When Ann suffered a stroke over 18 years ago, she was left badly paralysed and unable to speak or type. The only way she could communicate was through movement-tracking technology which she used to individually select letters. She could only produce 14 words a minute.
But a remarkable breakthrough has enabled her to speak through a digital avatar that also shows her facial expressions, The Guardian reported. The 47-year-old Ann (only her first name is given) suffered what is known as a brainstem stroke nearly 20 years ago.
Meta’s got nothing on this
“Our goal is to restore a full, embodied way of communicating, which is really the most natural way for us to talk with others,” Prof Edward Chang of the University of California, San Francisco (UCSF), told the paper. “These advancements bring us much closer to making this a real solution for patients.”
Led by Chang, the UCSF team implanted a paper-thin rectangle of 253 electrodes onto the surface of Ann’s brain over a region critical for speech. “The electrodes intercepted the brain signals that, if not for the stroke, would have controlled muscles in her tongue, jaw, larynx and face,” The Guardian wrote.
Ann spent months training an “AI algorithm to detect her unique brain signals for various speech sounds by repeating different phrases repeatedly”.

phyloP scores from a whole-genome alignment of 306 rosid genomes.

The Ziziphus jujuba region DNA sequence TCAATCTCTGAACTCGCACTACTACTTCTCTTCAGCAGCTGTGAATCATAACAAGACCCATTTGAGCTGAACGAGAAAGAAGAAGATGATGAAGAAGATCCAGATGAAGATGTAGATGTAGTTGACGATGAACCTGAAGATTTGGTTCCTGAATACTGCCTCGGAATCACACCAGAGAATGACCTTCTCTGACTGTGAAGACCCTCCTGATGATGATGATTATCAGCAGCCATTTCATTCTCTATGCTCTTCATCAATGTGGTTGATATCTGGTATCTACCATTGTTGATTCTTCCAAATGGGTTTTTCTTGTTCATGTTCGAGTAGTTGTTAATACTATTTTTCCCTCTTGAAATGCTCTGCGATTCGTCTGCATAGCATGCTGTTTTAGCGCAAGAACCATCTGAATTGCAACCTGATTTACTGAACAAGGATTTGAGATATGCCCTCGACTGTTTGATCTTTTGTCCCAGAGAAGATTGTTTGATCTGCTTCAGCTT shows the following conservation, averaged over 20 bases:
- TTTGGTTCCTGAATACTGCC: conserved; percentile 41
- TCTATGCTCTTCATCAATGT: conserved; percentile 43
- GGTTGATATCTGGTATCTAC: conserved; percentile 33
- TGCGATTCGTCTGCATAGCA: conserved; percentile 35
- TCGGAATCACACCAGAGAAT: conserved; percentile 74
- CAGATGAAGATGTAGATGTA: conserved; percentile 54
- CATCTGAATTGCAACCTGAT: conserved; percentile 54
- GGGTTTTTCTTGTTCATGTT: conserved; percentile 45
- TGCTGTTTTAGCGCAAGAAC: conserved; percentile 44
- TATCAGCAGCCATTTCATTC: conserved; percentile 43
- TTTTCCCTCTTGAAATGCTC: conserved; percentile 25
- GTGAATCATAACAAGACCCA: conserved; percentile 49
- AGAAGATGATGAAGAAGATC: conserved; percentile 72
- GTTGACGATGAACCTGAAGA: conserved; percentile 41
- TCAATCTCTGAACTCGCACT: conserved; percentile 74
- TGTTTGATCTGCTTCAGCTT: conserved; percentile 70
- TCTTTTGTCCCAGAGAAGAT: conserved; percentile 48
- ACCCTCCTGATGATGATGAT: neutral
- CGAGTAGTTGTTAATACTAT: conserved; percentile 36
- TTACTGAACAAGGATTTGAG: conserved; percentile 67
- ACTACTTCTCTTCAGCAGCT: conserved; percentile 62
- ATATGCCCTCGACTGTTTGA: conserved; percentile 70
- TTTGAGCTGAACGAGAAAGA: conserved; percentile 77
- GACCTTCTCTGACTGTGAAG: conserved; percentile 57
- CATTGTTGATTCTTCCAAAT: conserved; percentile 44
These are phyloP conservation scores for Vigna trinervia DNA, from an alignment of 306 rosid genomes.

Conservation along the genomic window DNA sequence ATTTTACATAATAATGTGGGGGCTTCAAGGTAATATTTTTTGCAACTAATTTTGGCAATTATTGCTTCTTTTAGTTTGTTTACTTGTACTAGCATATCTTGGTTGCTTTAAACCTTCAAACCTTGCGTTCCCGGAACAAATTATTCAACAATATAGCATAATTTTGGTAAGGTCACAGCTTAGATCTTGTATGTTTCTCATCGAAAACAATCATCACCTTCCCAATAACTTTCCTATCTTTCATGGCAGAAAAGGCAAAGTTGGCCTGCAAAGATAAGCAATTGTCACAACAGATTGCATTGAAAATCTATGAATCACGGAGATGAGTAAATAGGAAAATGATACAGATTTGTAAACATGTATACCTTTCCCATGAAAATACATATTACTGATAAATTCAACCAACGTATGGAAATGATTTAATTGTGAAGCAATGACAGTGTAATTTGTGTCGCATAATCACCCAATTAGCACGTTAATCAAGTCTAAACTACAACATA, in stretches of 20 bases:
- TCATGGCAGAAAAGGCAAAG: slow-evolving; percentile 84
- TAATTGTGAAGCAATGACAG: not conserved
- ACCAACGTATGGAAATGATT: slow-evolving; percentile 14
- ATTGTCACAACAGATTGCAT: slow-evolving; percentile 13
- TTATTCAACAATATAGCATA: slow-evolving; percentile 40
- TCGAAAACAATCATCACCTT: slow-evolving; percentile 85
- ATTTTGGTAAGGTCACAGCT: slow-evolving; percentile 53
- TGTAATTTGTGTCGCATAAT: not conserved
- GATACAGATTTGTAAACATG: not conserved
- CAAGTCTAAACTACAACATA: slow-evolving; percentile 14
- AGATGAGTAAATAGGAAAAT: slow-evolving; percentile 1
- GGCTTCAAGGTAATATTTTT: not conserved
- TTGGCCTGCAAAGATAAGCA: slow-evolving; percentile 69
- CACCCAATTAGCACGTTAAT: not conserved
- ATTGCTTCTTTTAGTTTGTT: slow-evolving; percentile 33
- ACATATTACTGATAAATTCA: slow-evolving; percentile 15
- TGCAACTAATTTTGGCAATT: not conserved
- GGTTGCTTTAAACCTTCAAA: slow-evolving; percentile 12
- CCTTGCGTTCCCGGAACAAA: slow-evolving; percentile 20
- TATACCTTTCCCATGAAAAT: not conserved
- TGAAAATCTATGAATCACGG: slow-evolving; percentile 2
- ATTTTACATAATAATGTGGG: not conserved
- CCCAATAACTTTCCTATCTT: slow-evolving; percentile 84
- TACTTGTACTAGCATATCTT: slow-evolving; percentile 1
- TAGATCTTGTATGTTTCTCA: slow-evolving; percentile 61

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Having learnt 39 distinctive sounds, the team’s system then used a large language model (LLM) similar to that used by ChatGPT to “translate the signals into intelligible sentences. This was then used to control an avatar with a voice personalised to sound like Ann’s voice before the injury, based on a recording of her speaking at her wedding”.
Dr David Moses, an assistant professor in neurological surgery at UCSF and co-author of the research, said: “Giving people the ability to freely control their own computers and phones with this technology would have profound effects on their independence and social interactions”.
“This is quite a jump from previous results. We’re at a tipping point,” says Prof Nick Ramsey, a University of Utrecht neuroscientist, who was not involved in the research, speaking with The Guardian.